When to use Capital Letters in a Sentence

When to use Capital Letters in a sentence?

Capital letters must be used in the following positions:

1. The first word of every sentence: e.g.,

  • If you can dream it, you can do it.
  • Don’t tell people your plans.
  • Use your time wisely.
  • Impossible is for the unwilling.
  • Stay foolish to stay sane. Never show arrogance to others.

2. The first word of every line in the verse: e.g.,

When old age shall this generation waste,
Thou shalt remain, in midst of other woe
Than ours, a friend to man, to whom thou say’st,
Beauty is truth, truth beauty,—that is all
Ye know on earth, and all ye need to know.”

3. The first word of a direct quotation: e.g.,

  • Andy Grove said, “Only the paranoid survive.”
  • Pablo Picasso once said, “Everything you can imagine is real.”
  • Abraham Lincoln said, “Whatever you are, be a good one.”
  • Buddha said, “Desire is the cause of suffering.”
  • Ashoka cited, “All men are my children.”

4. All names of Deity. And often He, His, Him, She, Her when Deity is referred without being named: e.g.,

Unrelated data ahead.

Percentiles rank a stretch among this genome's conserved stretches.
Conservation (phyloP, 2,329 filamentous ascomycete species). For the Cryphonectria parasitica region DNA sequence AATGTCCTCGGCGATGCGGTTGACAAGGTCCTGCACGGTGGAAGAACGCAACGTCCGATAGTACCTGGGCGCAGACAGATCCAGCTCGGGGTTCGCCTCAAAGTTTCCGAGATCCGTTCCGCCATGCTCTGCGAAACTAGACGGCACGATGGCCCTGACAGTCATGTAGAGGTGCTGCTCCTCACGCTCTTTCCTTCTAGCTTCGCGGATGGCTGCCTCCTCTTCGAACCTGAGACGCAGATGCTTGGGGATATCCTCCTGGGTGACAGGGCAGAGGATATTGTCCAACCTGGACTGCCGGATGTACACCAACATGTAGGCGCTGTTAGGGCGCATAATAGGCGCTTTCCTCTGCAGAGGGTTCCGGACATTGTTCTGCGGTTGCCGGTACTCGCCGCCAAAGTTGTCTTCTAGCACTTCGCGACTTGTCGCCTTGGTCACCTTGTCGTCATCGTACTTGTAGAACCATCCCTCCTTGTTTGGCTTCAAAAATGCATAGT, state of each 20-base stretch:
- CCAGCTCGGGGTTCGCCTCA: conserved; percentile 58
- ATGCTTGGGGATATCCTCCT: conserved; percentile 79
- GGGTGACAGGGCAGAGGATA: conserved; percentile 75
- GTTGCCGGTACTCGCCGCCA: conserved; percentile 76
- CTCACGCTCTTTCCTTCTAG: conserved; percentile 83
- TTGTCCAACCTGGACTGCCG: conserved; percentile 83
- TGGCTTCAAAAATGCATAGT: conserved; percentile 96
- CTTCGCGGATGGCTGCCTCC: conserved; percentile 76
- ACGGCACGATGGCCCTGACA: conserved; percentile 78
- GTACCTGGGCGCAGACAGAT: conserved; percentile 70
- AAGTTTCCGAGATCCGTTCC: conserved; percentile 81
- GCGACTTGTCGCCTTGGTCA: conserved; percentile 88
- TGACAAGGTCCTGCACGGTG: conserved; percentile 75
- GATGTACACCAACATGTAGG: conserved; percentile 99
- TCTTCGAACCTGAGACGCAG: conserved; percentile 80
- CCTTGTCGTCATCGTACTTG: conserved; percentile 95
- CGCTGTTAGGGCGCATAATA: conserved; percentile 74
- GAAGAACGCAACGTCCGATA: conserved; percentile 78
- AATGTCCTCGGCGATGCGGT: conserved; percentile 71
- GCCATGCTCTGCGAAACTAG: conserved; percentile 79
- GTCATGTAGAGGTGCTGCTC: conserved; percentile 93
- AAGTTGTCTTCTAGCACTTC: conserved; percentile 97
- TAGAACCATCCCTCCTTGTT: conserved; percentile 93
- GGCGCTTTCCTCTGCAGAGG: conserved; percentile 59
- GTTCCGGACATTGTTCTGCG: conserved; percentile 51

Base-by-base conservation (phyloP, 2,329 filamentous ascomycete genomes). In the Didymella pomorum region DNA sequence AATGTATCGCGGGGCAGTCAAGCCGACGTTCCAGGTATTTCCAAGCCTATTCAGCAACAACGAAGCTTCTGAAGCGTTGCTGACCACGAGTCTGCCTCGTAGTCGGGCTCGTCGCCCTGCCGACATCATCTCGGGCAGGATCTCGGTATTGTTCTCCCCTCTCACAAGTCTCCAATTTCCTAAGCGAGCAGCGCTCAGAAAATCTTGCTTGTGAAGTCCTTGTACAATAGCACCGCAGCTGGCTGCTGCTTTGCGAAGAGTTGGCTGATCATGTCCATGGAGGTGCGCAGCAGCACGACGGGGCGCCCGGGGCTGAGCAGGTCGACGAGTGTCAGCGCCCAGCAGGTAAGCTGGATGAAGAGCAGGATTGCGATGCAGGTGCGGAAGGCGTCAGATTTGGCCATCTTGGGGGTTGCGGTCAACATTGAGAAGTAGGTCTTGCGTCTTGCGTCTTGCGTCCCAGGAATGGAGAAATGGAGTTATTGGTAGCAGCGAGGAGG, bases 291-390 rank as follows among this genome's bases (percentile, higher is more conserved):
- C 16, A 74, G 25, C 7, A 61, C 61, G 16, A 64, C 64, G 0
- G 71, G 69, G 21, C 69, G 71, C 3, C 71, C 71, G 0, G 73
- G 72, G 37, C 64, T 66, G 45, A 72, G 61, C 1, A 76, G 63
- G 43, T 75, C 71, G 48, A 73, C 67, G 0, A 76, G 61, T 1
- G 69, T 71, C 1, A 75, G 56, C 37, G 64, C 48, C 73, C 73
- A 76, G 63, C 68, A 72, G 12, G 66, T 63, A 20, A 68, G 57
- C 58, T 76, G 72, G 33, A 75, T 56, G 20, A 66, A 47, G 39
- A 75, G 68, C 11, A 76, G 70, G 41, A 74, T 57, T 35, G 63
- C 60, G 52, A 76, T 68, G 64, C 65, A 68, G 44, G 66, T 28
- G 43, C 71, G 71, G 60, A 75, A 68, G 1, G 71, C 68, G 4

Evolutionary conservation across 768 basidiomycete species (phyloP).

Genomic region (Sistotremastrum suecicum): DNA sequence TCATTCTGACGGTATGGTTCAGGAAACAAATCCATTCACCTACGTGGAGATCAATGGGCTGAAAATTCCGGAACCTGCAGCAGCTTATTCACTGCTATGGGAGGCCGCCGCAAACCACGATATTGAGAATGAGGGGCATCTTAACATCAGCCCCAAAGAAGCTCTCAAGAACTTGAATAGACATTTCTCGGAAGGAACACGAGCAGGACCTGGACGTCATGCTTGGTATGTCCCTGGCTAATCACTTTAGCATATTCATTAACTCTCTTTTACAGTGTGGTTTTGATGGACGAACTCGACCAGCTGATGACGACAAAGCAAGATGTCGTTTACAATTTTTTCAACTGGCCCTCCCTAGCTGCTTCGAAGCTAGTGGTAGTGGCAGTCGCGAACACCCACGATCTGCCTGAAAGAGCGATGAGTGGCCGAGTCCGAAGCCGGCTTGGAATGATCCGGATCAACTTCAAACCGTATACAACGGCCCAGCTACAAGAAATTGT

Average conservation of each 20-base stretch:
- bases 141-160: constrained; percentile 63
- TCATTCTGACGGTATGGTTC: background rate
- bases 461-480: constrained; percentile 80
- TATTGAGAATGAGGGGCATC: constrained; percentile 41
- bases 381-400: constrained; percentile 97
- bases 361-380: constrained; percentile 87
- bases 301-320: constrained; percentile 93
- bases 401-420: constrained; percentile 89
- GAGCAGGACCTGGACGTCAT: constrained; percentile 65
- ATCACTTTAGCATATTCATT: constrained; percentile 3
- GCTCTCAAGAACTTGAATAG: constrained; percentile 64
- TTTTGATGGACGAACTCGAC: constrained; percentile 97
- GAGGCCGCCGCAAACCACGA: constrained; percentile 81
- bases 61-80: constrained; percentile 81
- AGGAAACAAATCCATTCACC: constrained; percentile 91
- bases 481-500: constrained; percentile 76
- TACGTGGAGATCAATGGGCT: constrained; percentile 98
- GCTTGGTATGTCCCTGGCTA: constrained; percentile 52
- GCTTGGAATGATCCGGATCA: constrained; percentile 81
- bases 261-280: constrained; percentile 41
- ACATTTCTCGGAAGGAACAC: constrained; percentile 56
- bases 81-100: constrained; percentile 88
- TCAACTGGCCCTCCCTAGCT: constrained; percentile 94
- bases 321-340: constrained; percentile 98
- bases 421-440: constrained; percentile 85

• Kali’s nakedness shows that She has cast away illusion; in Her, the entire truth about life and death is revealed.
  • Lord Shiva is just born out of reverberation and He is all and everything; He is the universe.

5. All proper substantives and adjectives: e.g.,

  • Her sister Coco speaks Bengali fluently.
  • The Bengalee have a great sense of humour.

6. Names of days, months, and holidays: e.g.,

  • This year Durga Puja in India will begin on Saturday, October 1.
  • He will visit us on Monday, 25th of December, on the eve of Christmas.

7. Any leading word and proper noun: e.g.,

  • The major reason why the Industrial Revolution began in Great Britain was that it had an abundant supply of what economists call the three factors of production.
  • The Twelfth Five-Year Plan of the Government of India has been decided to achieve a growth rate of 9% but the National Development Council (NDC) on 27 December 2012 approved a growth rate of 8% for the Twelfth Plan.
  • A Bench comprising the Chief Justice and two other judges marked the misconduct between Prime Minister Mr Nodi and Chief Minister Ms Bonerjee on Tuesday.

8. The pronoun I, and the interjection O: e.g.,

  • O dear, how foolish I am!
  • O death, where is thy sting? O grave, where is thy victory?
  • You, she and I are going to watch the movie tonight.

9. In personification: e.g.,

One short sleep past, we wake eternally
And death shall be no more; Death, thou shalt die.